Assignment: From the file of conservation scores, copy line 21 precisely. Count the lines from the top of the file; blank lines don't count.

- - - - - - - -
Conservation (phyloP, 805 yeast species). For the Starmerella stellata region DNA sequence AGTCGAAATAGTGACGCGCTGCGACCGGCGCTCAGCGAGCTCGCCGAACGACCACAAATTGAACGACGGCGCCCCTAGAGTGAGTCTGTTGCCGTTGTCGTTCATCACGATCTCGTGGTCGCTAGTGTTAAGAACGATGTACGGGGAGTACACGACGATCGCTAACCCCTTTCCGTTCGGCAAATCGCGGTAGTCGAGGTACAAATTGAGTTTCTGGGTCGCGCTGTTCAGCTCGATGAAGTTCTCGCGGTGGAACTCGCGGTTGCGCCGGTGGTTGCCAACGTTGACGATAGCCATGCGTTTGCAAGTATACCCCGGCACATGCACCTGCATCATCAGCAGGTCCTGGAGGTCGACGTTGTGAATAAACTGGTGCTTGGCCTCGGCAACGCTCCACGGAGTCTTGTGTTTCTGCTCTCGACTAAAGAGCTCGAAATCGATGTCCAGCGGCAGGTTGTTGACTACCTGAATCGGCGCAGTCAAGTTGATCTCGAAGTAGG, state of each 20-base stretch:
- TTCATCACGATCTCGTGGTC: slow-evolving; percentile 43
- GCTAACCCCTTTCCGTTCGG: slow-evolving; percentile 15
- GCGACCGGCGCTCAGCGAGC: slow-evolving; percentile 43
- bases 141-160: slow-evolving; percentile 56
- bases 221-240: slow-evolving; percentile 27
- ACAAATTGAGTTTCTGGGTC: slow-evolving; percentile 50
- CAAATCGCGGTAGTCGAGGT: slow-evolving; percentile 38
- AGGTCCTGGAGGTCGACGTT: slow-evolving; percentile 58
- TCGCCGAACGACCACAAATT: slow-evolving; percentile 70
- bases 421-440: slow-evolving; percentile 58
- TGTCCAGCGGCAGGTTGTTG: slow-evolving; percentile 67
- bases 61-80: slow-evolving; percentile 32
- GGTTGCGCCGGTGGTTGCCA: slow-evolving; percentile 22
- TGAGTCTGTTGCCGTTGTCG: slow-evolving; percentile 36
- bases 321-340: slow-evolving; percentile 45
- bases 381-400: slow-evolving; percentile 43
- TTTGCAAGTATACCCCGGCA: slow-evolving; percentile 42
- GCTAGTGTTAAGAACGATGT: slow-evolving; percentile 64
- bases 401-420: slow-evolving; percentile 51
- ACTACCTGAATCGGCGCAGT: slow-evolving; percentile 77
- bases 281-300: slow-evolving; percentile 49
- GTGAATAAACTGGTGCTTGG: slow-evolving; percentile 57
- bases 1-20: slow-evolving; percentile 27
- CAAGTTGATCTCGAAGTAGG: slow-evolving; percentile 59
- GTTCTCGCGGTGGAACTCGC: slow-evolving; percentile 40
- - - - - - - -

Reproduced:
- ACTACCTGAATCGGCGCAGT: slow-evolving; percentile 77